Development and human rights for all

Chapter One: Overview

THE FOCUS OF THE CONVENTION

The term “persons with disabilities” applies to all persons who have long-term physical, mental, intellectual or sensory impairments that, in the face of various negative attitudes or physical obstacles, may prevent those persons from participating fully in society. However, this is not an exhaustive definition of those who may claim protection under the Convention; nor does this definition exclude broader categories of persons with disabilities found in national law, including persons with short-term disabilities or persons who had disabilities in the past.

A person with disabilities may be regarded as such in one society or setting, but not in another. In most parts of the world, there are deep and persistent negative stereotypes and prejudices against persons with certain conditions and differences. These attitudes determine who is considered to be a person with a disability and perpetuate the negative image of persons with disabilities. The language used to refer to persons with disabilities plays a significant role in creating and maintaining negative stereotypes. Terms such as “crippled” or “mentally retarded” are clearly derogative. Others, such as “wheelchair-bound,” emphasize the disability rather than the person. Historically, society has often failed to use the terms that persons with disabilities use to define themselves or has forced people to define themselves using terms with which they are uncomfortable.

The drafters of this Convention were clear that disability should be seen as the result of the interaction between a person and his/her environment, that disability is not something that resides in the individual as the result of some impairment. This Convention recognizes that disability is an evolving concept and that legislation may be adapted to reflect positive changes within society.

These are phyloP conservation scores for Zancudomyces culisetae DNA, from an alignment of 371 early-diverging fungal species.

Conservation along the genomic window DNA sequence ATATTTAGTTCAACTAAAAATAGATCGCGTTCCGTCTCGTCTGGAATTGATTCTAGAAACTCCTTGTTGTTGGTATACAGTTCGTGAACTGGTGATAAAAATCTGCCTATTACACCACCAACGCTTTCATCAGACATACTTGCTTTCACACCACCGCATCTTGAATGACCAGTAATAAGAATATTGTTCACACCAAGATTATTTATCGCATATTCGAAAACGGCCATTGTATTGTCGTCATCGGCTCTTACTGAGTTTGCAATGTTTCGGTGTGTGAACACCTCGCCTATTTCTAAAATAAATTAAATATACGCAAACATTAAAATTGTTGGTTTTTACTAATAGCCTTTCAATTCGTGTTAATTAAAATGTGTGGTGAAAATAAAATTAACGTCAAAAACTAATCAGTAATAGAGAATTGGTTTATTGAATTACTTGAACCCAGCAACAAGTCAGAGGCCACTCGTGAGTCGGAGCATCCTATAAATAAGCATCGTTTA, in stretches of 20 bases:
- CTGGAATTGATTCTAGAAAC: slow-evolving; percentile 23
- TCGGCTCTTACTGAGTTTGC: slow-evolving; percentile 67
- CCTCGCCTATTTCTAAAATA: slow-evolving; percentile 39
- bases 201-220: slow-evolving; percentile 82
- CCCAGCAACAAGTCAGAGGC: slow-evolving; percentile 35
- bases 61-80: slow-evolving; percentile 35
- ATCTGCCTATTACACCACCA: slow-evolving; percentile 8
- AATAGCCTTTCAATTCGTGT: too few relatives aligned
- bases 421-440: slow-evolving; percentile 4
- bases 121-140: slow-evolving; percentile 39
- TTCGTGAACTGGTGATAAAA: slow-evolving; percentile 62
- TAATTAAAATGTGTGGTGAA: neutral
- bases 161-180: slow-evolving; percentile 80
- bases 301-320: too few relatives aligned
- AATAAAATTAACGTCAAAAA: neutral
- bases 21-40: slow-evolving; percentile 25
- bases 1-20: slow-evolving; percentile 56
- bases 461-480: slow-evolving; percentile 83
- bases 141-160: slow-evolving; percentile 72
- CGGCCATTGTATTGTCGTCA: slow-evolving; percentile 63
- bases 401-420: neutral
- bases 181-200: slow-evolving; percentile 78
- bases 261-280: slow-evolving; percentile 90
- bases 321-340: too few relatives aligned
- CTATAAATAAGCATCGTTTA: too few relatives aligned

For people born with a disability as I was, often the family expects very little of them, number one, so expectations are low; number two, physical barriers in the community may prevent them from accessing their community; and number three, social barriers may prevent them from accessing their community.

Linda Mastandrea, Paralympian and disability lawyer (USA)

 


 

CONSIDER THE STATISTICS

  • Approximately 10 per cent of the world’s population lives with a disability—the world’s largest minority. This number is increasing because of population growth, medical advances and the ageing process. (WHO)
  • It is estimated that 20 per cent of the world’s poorest people have a disability and tend to be regarded in their own communities as the most disadvantaged. (World Bank)
  • Disability rates are significantly higher among groups with lower educational attainment in the countries of the Organisation for Economic Co-operation and Development (OECD). On average, 19 per cent of less-educated people have disabilities, compared to 11 per cent among better-educated people. (OECD)
  • Mortality for children with disabilities may be as high as 80 per cent in countries where under-five mortality, as a whole, has fallen to below 20 per cent. In some cases, it seems as if disabled children are being “weeded out.” (Department for International Development, United Kingdom)

 

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